It won’t help a family left up against a wall by a greedy developer.
But a Bronx elected official is calling for a zoning change that will keep other developers from leaving homeowners in similar straights.
City Councilman Jimmy Vacca is asking the City Planning Commission to amend local zoning that would bar developers from building right up to the side of homes with windows.
“Something has got to be done,” said Vacca of the zoning. “I wanted to start a zoning review and get recommendations.”
Pelham Bay’s Justiniano family is literally up against the wall with a new next-door apartment building.
One side of Patty and Fernando Justiniano’s home at 3525 Bruckner Blvd. is practically being walled in by developer Anton Tinaj, leaving about a foot of space between a new 14-unit apartment building and 10 windows on the side of their home. It used to face a single family home on a double lot.
Under current R7-1 zoning rules, next door buildings may be built all the way to the property line.
Vacca, who was instrumental in pushing the R7-1 zoning to stop overdevelopment, is calling for a review of R-3 to R-7 zones.
There currently are side yard requirements for most zoning below R-3, which is lower density zoning.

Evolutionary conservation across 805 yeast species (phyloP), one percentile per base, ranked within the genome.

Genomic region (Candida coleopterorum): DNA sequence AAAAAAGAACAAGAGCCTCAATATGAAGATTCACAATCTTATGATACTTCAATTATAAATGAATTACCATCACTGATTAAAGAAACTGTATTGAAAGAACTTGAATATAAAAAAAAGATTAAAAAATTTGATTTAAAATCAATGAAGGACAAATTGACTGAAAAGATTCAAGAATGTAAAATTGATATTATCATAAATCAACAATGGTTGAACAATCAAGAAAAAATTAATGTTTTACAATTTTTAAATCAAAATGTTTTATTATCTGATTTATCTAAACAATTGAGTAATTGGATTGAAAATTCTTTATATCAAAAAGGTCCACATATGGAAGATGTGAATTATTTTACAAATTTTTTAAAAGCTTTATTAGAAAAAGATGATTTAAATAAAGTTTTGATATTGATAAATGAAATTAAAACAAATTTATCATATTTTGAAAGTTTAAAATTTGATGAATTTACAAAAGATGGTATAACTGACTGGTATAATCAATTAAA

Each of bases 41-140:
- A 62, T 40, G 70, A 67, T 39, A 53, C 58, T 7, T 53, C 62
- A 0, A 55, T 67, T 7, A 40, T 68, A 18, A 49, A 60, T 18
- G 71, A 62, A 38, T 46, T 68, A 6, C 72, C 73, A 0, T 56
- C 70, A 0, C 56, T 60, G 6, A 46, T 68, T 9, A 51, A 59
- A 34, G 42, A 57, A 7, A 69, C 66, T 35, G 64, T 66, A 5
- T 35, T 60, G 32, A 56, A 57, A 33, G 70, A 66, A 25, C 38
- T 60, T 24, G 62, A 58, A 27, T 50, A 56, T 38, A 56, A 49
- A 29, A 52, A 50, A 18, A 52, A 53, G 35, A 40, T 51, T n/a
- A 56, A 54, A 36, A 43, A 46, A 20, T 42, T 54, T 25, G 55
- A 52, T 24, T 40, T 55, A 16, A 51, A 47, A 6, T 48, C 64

Citing the construction at 3529 Bruckner Blvd., Vacca expressed his concerns in a Jan. 22 letter to the planning commission about “the right that many builders have to build lot line to lot line, and the impact it has on adjacent homeowners.”
“A long-time homeowner now has her windows facing a brick wall, where she previously had open space,” stated Vacca. “Her circumstances totally changed based on one home being demolished and a new multiple-family home being built right against her property.”
Vacca told the Bronx Times Reporter that he flagged the plan at 3529 Bruckner Blvd. in 2012, forcing the developer to meet the newer zoning regulations. He had Tinaj cut the number of units from 16 to 14 and had seven on-site parking spaces added.
Patty Justiniano welcomed the zoning amendment push by Vacca so that no other homeowners ever have to go through what she and her husband are going through.
Meanwhile, they are pursuing other possible options.
Ideally, she said, she would like to see the developer move the building over a foot so that she can get sunlight in her windows and be able to maintain one side of her home.
“It is just disheartening...and I am not going to let it rest,” she said. “We bought a single detached home in the neighborhood to live in single detached home.”
She was glad for media coverage, starting with the Bronx Times Reporter, which broke the story Jan. 10. It was quickly picked up regionally in print, television and radio, and nationally on-line.
“Obviously I am not just the only person who thinks it is an issue, that’s for sure,” said Justiniano. “It is a great thing, but it is a matter of what is going to be able to be done about this.”Patrick Rocchio can be reach via e-mail at procchio@c
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